Details: The late William Farthing, the pioneer of the now famous Greta coalfield, was a man of rare intelligence, strong will, vigorous execution, great tenacity of purpose, ingenuity of resource, and energy of mind. He was born in Scarborough, Yorkshire, and came to New South Wales in 1839, at the age of 21 years. He began business in East Maitland as a leather merchant and bootmaker. In 1841 he married Miss L. Brown, sister of Messrs. Brown, colliery proprietors, of Newcastle. On the discovery of gold, in 1851, he went to the goldfields, and was fairly successful. In 1853 he began coal mining at Four-mile Creek, near East Maitland, and supplied coal for local demands and for the Hunter-River steamers. Four-mile Creek, however, afforded too small a scope for a man of Mr. Farthing s active temperament ; and hearing of lumps of coal having been found in the bed of Anvil Creek, he determined to prospect the place for a coalfield. The property belonged to the Clift family ; and, in company with one of them, he visited the locality. But after a patient investigation no seam of coal could be found, and the search was abandoned. Subsequently Mr. Farthing visited the creek by himself, and after he had spent some days in searching up and down its bed he was rewarded in 1866 by finding the outcrop at Greta. Mr. Farthing lost no time in obtaining from the Messrs. Clift a lease of the land for coal-mining purposes. A shaft was sunk, and the seam of coal which has proved so remunerative at Greta and Anvil Creek was struck. When the lease of the land expired he purchased the tract of land since known as the Anvil Creek Coal Co.s property, and began sinking operations thereon. He bottomed this shaft in 1871, and discovered a magnificent seam, 12ft thick, of clean, bright, hard coal, with a good root and a good pavement, and but little water to contend with. Scarcely, however, was this fine property opened out than the mine caught fire and the shafts of the mine had to be sealed up to smother the flames. Undismayed by this misfortune Mr. Farthing, in a few days, had a tunnel started to top the coal around the fire. In this he was success ful ; and he kept things moving in that way until he was enabled to sink another shaft. Reverses had, however, so crippled him that he was unable to place the requisite rolling stock on the road to carry the coals to the port of shipment, or to buy rails to con struct the necessary sidings. To obtain these he floated the property into the Anvil Creek Coal Mining Co. in 1874. He retained the management of the mine for a time after the formation of the company, but finally retired and lived on a small property which he had acquired about three miles from the scene of his labors. For many years after his retirement he acted as magistrate in Greta and Branxton, and acquitted himself on the bench with credit and discretion. Mr. Farthings death was extremely sudden. Entering his house, he remarked to Mrs. Farthing, I do not feel well to-night. He sat down to warm his feet at the fire; and, without warning, he suddenly fell back into Mrs. Farthings arms, and expired in the 67th year of his age. He left a wife and four children, viz., Mrs. Andrew Donald, of Sydney; Mrs. Donald Fleming, of Newcastle ; Mrs. Alexander Taylor, of Muswellbrook ; and Mr. A. A. Farthing, of the Ship Inn, Newcastle. Mr. Farthing was of a kindly, warm-hearted, generous disposition. As an employer he had the sympathy, goodwill, and respect of his work people and all who knew him.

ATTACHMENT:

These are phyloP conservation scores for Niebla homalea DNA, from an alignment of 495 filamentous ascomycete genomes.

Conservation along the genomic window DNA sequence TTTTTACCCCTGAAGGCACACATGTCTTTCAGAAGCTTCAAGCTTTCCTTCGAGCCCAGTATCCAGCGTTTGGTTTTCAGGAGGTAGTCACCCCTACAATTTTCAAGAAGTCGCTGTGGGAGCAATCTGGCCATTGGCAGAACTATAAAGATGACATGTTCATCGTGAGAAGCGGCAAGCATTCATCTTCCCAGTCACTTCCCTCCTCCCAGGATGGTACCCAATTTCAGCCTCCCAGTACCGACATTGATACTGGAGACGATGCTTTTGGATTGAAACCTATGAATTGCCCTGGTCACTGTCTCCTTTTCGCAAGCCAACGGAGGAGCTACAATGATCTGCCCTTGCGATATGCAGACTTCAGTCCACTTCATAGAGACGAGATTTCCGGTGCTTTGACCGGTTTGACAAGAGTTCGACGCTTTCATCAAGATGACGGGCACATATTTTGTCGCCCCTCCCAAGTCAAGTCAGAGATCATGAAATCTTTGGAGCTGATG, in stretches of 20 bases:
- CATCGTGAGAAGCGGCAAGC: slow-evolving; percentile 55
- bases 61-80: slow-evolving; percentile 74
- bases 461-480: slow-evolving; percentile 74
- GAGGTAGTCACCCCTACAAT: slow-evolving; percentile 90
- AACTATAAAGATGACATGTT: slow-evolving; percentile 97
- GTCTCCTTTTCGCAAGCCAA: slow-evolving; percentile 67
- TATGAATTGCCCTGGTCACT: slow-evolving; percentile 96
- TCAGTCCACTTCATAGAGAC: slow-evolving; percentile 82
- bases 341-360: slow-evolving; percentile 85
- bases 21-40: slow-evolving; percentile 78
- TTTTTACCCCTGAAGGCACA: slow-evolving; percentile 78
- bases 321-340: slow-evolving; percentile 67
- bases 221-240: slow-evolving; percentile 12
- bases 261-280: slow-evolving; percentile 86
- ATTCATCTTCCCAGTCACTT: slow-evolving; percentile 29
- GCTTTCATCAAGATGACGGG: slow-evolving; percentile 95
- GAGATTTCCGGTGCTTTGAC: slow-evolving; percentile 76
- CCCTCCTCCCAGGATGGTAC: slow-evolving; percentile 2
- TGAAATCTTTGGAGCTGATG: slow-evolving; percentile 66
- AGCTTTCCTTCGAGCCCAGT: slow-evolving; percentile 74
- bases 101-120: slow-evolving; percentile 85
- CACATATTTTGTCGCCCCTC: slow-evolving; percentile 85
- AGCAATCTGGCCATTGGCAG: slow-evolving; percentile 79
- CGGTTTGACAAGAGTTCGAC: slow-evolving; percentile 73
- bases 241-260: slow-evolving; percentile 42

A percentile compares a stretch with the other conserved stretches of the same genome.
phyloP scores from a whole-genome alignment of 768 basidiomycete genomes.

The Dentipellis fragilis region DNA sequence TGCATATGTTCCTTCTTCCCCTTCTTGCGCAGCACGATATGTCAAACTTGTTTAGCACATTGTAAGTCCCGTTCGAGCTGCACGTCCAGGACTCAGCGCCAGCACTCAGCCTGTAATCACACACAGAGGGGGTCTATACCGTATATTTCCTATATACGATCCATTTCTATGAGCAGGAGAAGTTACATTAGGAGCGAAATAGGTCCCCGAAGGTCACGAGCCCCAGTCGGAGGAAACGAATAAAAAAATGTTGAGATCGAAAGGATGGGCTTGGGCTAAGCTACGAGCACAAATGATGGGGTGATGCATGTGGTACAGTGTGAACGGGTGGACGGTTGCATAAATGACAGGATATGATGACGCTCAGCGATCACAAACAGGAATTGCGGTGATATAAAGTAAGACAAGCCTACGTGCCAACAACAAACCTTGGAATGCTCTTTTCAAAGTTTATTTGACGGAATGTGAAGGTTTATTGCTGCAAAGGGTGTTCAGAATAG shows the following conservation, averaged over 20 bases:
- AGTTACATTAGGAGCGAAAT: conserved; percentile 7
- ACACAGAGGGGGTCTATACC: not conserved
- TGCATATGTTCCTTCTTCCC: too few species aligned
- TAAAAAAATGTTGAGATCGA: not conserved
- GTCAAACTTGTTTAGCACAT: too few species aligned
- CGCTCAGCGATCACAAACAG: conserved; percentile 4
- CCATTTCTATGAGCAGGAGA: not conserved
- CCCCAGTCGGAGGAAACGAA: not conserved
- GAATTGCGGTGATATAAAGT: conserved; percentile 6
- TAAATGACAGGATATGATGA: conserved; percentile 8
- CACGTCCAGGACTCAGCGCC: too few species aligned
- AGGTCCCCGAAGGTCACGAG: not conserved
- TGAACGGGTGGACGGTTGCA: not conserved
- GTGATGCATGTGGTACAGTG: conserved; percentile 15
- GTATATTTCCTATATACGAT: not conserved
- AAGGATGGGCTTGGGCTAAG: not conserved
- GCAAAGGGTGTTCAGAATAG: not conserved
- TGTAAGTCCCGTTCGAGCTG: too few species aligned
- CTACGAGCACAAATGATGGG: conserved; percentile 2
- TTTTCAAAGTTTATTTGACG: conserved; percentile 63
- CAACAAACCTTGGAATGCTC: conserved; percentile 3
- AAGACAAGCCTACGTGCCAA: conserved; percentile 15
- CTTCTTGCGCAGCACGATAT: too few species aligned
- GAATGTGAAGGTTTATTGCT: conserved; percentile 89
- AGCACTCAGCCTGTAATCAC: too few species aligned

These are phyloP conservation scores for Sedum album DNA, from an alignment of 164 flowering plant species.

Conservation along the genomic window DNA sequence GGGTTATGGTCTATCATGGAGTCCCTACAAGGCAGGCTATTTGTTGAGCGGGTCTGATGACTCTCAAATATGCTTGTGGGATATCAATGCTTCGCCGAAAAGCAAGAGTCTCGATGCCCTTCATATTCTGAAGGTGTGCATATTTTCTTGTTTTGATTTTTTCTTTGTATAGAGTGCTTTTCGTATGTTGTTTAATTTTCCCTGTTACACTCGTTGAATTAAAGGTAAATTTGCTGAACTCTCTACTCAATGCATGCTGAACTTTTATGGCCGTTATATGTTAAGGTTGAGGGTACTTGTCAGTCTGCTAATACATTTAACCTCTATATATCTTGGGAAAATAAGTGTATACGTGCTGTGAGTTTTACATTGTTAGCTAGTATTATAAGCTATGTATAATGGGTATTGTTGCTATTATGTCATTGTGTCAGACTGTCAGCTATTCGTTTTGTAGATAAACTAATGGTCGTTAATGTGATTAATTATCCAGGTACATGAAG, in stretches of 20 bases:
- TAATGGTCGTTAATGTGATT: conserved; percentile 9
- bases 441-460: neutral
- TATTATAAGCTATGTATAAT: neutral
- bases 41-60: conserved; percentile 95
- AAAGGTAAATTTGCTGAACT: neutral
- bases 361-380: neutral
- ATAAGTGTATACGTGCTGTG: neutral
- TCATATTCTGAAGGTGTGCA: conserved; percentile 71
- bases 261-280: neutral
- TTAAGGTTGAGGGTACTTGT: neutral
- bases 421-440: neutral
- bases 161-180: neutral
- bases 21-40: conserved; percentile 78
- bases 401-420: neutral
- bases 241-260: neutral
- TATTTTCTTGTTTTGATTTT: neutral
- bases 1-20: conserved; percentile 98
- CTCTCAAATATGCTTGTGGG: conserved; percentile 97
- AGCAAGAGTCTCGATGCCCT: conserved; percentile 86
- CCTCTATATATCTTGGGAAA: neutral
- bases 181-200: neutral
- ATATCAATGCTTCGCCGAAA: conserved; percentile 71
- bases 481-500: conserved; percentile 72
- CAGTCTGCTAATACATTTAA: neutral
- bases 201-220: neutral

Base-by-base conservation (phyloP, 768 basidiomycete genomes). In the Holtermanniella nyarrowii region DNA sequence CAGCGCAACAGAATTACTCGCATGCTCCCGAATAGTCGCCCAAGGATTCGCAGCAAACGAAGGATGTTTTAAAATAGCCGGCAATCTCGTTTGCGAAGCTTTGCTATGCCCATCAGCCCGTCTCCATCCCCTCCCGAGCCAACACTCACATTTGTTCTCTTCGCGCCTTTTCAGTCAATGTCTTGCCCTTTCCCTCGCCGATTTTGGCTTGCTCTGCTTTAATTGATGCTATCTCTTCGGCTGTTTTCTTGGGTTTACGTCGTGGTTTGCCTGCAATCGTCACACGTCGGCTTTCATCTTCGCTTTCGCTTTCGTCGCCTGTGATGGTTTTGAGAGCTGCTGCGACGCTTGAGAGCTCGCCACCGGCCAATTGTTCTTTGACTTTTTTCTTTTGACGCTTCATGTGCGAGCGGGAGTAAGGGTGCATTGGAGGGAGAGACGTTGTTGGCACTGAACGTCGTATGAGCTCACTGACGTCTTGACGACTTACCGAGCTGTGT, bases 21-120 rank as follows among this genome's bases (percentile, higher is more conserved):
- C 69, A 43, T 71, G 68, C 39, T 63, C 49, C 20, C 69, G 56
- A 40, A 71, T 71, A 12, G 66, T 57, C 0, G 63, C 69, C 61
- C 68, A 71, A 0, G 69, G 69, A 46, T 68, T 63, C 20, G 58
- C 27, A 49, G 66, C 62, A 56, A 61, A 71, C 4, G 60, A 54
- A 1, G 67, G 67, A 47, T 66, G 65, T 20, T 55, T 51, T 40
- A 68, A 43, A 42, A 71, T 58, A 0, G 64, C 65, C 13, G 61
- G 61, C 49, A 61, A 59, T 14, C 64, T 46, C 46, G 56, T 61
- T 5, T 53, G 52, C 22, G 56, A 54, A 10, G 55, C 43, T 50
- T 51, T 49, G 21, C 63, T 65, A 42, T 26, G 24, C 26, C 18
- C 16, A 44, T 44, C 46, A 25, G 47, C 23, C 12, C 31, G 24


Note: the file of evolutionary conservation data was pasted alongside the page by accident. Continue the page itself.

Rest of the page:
Item: 162582